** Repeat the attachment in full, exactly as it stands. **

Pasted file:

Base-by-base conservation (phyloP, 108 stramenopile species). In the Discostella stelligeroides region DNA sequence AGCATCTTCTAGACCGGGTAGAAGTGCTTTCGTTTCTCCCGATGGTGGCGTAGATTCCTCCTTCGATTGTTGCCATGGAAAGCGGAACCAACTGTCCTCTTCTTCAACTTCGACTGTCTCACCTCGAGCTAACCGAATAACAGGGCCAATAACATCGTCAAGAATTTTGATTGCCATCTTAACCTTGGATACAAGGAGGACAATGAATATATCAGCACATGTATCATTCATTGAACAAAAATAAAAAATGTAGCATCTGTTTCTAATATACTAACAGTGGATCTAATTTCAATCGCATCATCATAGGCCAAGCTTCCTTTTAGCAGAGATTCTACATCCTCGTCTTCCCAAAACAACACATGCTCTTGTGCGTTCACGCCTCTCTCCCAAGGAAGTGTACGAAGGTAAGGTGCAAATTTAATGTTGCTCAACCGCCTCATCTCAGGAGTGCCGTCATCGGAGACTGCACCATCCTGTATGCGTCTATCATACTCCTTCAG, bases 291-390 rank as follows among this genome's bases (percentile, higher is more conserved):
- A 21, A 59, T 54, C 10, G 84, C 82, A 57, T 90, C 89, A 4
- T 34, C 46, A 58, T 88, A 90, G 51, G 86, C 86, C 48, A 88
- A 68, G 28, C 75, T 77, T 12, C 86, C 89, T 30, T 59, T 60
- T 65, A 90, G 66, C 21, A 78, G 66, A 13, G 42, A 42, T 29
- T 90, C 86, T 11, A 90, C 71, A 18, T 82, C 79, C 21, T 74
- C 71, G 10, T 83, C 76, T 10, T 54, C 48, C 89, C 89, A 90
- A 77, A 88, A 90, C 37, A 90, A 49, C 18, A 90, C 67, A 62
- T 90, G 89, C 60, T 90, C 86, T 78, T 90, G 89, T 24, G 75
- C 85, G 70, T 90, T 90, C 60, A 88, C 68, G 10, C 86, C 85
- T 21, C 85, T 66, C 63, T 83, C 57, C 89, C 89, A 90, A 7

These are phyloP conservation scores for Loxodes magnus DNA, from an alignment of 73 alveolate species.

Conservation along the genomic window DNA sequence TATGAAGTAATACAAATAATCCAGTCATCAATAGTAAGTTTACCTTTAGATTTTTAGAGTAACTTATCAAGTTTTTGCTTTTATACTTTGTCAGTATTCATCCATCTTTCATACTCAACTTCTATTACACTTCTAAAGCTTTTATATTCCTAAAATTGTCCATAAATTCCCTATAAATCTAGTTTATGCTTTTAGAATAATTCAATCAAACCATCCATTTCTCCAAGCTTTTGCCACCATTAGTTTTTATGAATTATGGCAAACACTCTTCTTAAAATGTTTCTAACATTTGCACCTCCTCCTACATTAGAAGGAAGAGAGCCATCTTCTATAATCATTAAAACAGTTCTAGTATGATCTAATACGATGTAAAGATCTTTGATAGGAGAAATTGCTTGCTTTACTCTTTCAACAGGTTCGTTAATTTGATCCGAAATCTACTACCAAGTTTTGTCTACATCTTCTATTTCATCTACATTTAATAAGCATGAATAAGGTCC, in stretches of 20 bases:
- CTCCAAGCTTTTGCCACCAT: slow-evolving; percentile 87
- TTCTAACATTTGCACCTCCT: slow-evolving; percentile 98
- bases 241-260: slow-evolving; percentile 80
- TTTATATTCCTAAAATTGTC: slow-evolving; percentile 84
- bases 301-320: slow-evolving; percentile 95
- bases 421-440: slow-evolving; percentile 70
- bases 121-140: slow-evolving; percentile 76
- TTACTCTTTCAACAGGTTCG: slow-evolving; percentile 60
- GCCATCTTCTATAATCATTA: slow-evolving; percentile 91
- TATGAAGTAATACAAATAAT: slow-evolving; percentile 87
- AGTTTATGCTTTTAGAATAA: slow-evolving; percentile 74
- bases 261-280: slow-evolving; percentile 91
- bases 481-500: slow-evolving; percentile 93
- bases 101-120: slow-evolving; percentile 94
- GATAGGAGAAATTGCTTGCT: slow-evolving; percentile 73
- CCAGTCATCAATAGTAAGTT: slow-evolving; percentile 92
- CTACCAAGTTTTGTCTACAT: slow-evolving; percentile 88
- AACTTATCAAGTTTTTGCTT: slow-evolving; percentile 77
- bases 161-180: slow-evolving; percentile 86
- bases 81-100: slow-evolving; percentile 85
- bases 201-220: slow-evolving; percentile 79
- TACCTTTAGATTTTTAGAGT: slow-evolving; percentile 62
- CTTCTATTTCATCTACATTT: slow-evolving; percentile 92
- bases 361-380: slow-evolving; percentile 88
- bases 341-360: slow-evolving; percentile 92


Base-by-base conservation (phyloP, 108 stramenopile species). In the Discostella stelligeroides region DNA sequence AGCATCTTCTAGACCGGGTAGAAGTGCTTTCGTTTCTCCCGATGGTGGCGTAGATTCCTCCTTCGATTGTTGCCATGGAAAGCGGAACCAACTGTCCTCTTCTTCAACTTCGACTGTCTCACCTCGAGCTAACCGAATAACAGGGCCAATAACATCGTCAAGAATTTTGATTGCCATCTTAACCTTGGATACAAGGAGGACAATGAATATATCAGCACATGTATCATTCATTGAACAAAAATAAAAAATGTAGCATCTGTTTCTAATATACTAACAGTGGATCTAATTTCAATCGCATCATCATAGGCCAAGCTTCCTTTTAGCAGAGATTCTACATCCTCGTCTTCCCAAAACAACACATGCTCTTGTGCGTTCACGCCTCTCTCCCAAGGAAGTGTACGAAGGTAAGGTGCAAATTTAATGTTGCTCAACCGCCTCATCTCAGGAGTGCCGTCATCGGAGACTGCACCATCCTGTATGCGTCTATCATACTCCTTCAG, bases 291-390 rank as follows among this genome's bases (percentile, higher is more conserved):
- A 21, A 59, T 54, C 10, G 84, C 82, A 57, T 90, C 89, A 4
- T 34, C 46, A 58, T 88, A 90, G 51, G 86, C 86, C 48, A 88
- A 68, G 28, C 75, T 77, T 12, C 86, C 89, T 30, T 59, T 60
- T 65, A 90, G 66, C 21, A 78, G 66, A 13, G 42, A 42, T 29
- T 90, C 86, T 11, A 90, C 71, A 18, T 82, C 79, C 21, T 74
- C 71, G 10, T 83, C 76, T 10, T 54, C 48, C 89, C 89, A 90
- A 77, A 88, A 90, C 37, A 90, A 49, C 18, A 90, C 67, A 62
- T 90, G 89, C 60, T 90, C 86, T 78, T 90, G 89, T 24, G 75
- C 85, G 70, T 90, T 90, C 60, A 88, C 68, G 10, C 86, C 85
- T 21, C 85, T 66, C 63, T 83, C 57, C 89, C 89, A 90, A 7

These are phyloP conservation scores for Loxodes magnus DNA, from an alignment of 73 alveolate species.

Conservation along the genomic window DNA sequence TATGAAGTAATACAAATAATCCAGTCATCAATAGTAAGTTTACCTTTAGATTTTTAGAGTAACTTATCAAGTTTTTGCTTTTATACTTTGTCAGTATTCATCCATCTTTCATACTCAACTTCTATTACACTTCTAAAGCTTTTATATTCCTAAAATTGTCCATAAATTCCCTATAAATCTAGTTTATGCTTTTAGAATAATTCAATCAAACCATCCATTTCTCCAAGCTTTTGCCACCATTAGTTTTTATGAATTATGGCAAACACTCTTCTTAAAATGTTTCTAACATTTGCACCTCCTCCTACATTAGAAGGAAGAGAGCCATCTTCTATAATCATTAAAACAGTTCTAGTATGATCTAATACGATGTAAAGATCTTTGATAGGAGAAATTGCTTGCTTTACTCTTTCAACAGGTTCGTTAATTTGATCCGAAATCTACTACCAAGTTTTGTCTACATCTTCTATTTCATCTACATTTAATAAGCATGAATAAGGTCC, in stretches of 20 bases:
- CTCCAAGCTTTTGCCACCAT: slow-evolving; percentile 87
- TTCTAACATTTGCACCTCCT: slow-evolving; percentile 98
- bases 241-260: slow-evolving; percentile 80
- TTTATATTCCTAAAATTGTC: slow-evolving; percentile 84
- bases 301-320: slow-evolving; percentile 95
- bases 421-440: slow-evolving; percentile 70
- bases 121-140: slow-evolving; percentile 76
- TTACTCTTTCAACAGGTTCG: slow-evolving; percentile 60
- GCCATCTTCTATAATCATTA: slow-evolving; percentile 91
- TATGAAGTAATACAAATAAT: slow-evolving; percentile 87
- AGTTTATGCTTTTAGAATAA: slow-evolving; percentile 74
- bases 261-280: slow-evolving; percentile 91
- bases 481-500: slow-evolving; percentile 93
- bases 101-120: slow-evolving; percentile 94
- GATAGGAGAAATTGCTTGCT: slow-evolving; percentile 73
- CCAGTCATCAATAGTAAGTT: slow-evolving; percentile 92
- CTACCAAGTTTTGTCTACAT: slow-evolving; percentile 88
- AACTTATCAAGTTTTTGCTT: slow-evolving; percentile 77
- bases 161-180: slow-evolving; percentile 86
- bases 81-100: slow-evolving; percentile 85
- bases 201-220: slow-evolving; percentile 79
- TACCTTTAGATTTTTAGAGT: slow-evolving; percentile 62
- CTTCTATTTCATCTACATTT: slow-evolving; percentile 92
- bases 361-380: slow-evolving; percentile 88
- bases 341-360: slow-evolving; percentile 92